austrian television

He never failed to mention The Last Unicorn as one of his very favorite books, and as one of the movies he was most proud of having made. Indeed, he left me whopperjawed – as Mark Twain would have put it – when we were being interviewed together on Austrian television, and he announced, “Oh, yes, I simply couldn’t resist a chance to play King Haggard one more time, even in another language. After all –” and he looked straight into the camera – “it’s the closest they’ll ever let me get to playing King Lear.” The camera swung toward me to catch my stunned reaction, and Chris looked across the studio at me, and winked.
[…]
On the last occasion, when I had called to wish him a happy 90th birthday, I remember him assuring me that “if, by the time you come to make your live-action version of your movie, I have passed on, do not let it concern you. I have risen from the dead several times. I know how it’s done.”
—  Peter S. Beagle on the late Sir Christopher Lee
A few Do’s and Don’ts in Austria

Ever since I’ve been asked a few times, here are a few things which are maybe different in your countries. 


  • You tip your waiter. Tips are not included into the bill, so you should probably tip them around 10% of the total bill.  (ofc not if the service was truly horrible) 
  • Don’t kiss a stranger on the cheeks as a greeting! That’s a rather intimate gesture and unusal.
  • If someone has an academic title (e.g. Doctor), you mostly add it to the form of address. -> Herr Doktor Maier. (Mr. Doctor Maier)
  • If you think South Tyrol is actually Italian, people will either laugh at you or fight you.
  • Take your shoes off when you enter someone’s house.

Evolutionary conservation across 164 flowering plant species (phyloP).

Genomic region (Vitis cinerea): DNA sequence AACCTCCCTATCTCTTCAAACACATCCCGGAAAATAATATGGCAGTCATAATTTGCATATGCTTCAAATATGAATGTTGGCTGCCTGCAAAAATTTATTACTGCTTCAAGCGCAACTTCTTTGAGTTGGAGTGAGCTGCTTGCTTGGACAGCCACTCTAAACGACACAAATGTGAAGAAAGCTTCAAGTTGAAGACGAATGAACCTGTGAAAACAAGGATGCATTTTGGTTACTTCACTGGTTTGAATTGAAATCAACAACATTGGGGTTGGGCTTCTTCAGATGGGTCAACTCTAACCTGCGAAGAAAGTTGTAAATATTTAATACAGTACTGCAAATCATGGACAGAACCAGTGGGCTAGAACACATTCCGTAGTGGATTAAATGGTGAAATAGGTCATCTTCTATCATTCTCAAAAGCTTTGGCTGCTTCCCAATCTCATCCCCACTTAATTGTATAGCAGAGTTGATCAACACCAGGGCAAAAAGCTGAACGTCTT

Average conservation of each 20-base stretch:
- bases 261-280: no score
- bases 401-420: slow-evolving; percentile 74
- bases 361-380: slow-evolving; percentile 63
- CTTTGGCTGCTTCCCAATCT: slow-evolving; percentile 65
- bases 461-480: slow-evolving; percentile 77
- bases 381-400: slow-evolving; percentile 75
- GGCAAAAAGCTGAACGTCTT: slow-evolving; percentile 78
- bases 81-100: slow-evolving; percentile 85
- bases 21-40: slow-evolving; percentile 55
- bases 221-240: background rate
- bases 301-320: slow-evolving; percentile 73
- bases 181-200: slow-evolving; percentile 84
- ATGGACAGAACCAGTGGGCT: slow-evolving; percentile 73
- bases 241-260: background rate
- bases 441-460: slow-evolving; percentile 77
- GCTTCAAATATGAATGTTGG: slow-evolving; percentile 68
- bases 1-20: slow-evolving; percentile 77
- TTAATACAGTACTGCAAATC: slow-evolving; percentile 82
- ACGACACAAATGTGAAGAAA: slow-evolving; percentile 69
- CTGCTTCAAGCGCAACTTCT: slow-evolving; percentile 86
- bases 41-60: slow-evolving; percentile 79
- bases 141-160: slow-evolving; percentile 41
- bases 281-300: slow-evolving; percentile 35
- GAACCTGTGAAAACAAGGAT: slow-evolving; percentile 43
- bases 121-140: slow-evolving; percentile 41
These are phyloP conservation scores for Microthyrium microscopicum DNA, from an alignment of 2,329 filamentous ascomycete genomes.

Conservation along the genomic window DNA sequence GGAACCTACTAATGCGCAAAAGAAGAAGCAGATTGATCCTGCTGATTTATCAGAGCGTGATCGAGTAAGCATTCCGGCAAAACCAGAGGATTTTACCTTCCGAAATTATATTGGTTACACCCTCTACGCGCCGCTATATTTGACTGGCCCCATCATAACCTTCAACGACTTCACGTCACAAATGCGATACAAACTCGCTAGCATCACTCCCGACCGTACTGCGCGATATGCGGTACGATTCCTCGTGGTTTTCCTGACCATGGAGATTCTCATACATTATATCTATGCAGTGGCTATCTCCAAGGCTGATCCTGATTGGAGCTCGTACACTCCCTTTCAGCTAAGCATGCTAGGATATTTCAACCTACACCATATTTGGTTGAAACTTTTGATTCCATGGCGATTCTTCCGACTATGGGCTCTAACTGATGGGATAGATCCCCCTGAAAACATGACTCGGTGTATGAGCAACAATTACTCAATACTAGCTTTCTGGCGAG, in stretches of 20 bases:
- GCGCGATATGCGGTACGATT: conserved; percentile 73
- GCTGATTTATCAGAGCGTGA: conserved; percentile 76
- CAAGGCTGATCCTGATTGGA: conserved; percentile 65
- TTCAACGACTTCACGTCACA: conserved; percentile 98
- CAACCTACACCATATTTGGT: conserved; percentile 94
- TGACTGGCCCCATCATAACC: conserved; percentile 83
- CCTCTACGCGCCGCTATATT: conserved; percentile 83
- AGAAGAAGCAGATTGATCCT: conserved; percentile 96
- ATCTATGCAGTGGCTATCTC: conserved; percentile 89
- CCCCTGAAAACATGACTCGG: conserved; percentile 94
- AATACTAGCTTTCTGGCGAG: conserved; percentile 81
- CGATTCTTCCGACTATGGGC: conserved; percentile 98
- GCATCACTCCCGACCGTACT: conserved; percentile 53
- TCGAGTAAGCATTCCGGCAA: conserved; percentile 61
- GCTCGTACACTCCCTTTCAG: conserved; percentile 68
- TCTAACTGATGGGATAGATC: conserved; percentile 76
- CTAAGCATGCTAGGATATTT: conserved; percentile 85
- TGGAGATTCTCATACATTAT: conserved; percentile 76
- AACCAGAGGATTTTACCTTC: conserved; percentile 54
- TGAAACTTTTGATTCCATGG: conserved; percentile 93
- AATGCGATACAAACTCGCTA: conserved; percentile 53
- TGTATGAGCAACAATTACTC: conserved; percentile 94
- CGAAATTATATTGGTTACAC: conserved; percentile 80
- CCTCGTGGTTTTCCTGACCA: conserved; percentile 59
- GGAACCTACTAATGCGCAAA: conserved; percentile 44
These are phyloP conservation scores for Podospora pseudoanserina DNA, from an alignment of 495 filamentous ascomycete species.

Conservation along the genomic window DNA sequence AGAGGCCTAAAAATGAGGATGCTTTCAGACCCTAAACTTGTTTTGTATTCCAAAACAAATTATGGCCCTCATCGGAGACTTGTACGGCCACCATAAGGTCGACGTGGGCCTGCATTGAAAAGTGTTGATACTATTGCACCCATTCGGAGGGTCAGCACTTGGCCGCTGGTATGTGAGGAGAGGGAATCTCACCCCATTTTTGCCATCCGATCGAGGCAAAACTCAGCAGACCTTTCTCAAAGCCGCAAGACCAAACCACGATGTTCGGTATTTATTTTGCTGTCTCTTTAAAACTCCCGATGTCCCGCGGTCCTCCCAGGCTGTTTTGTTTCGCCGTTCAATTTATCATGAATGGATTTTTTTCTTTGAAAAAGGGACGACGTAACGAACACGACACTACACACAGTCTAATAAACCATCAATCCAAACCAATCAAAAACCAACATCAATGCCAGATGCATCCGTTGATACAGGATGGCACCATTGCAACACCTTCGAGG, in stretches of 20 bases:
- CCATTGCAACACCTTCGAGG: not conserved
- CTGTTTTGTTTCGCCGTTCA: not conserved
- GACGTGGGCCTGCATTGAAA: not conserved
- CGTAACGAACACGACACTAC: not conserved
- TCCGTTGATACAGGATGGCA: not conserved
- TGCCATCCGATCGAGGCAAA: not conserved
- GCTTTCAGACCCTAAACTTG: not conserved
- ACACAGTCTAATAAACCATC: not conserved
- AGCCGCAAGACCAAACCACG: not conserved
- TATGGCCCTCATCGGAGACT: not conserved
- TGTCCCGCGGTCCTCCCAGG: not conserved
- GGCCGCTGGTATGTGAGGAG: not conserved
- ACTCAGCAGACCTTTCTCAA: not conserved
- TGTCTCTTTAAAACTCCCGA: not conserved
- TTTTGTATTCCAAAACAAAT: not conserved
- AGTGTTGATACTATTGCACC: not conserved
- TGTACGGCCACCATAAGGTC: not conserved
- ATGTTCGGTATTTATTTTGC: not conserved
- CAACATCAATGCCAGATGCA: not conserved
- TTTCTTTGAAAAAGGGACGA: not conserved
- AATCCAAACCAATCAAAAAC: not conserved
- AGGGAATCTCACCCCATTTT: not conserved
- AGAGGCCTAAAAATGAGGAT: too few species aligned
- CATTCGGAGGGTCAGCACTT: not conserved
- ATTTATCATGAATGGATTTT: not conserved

• The only acceptable Australia joke is the “There are no kangaroos in Austria” one.
  • We watch more German television than Austrian probably. 
  • We all just hate our railway system. Just agree with us. 
  • Not all of us live in Vienna.  You’ll often hear a  “ugh, the Viennese” from other provinces.
  • Shops close relatively early here. Most shops are closed by 6pm on weekdays (with a few exceptions such as supermarkets which are open til 7:30pm)
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Eierkratzen

A short explanation: “Eierkratzen” is the German term for the Croatian method of decorating Easter eggs and essentially what this report is about. Now the problem is that “Eier” (eggs) is also a German slang term for “testicles”. (You say balls, we say eggs.) And “kratzen” means “to scratch”. You see where this is going, don’t you?

Here’s the sentence that finally cracked her up:

“Und wenn man wirklich aktive Eierkratzerinnen sucht, ist die Auswahl sehr klein.” = “And if you really look for active (female) ‘egg scratchers’ the number to choose from is very small.” Before that she already talked about “Eierkratzen” as cultural asset.

anonymous asked:

Let the Olympic games begin! Don't kill each other now~

It’s like a quiet, civilised war

wait no, forget the “civilised” part. It’s full on war and everything is permitted.

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These 16 LGBT musicians shattered stereotypes in 2014

Thomas Neuwirth, better known by her drag persona Conchita Wurst, had an amazing year. After appearances on assorted Austrian TV programs, Wurst was selected as the nation’s representative to the 2014 Eurovision Song Contest, despite significant backlash against her gender nonconformity both within the country and throughout Europe.

But the 26 year-old’s rendition of “Rise Like a Phoenix” was so undeniably exceptional that she was crowned the winner. The song reached the top three iTunes downloads in 14 countries, including those that had most vehemently protested her participation. She exemplified how to use the celebrity platform for positive change by inviting fans to wear knitted beards in solidarity. She has since blown up as a European queer icon, headlining at least half a dozen pride events, and performing at the European Parliament as well as the United Nations Office in Vienna, where she was commended by Secretary General Ban Ki-moon. She has since become involved with the It Gets Better Project, an organization designed to use media figures like Wurst to let LGBT teens know they aren’t alone. 

Sam Smith, Mary Lambert, Against Me!, Azealia Banks and more

I would call myself a drag queen. I am not a trans and people need to realize that I feel very comfortable in high heels and dresses even though I don’t want to be a woman. Conchita Wurst is a character played by Tom and I love being Conchita but I also love getting home, taking the wig off and laying on the sofa without heels.
—  Conchita Wurst in an Austrian TV-show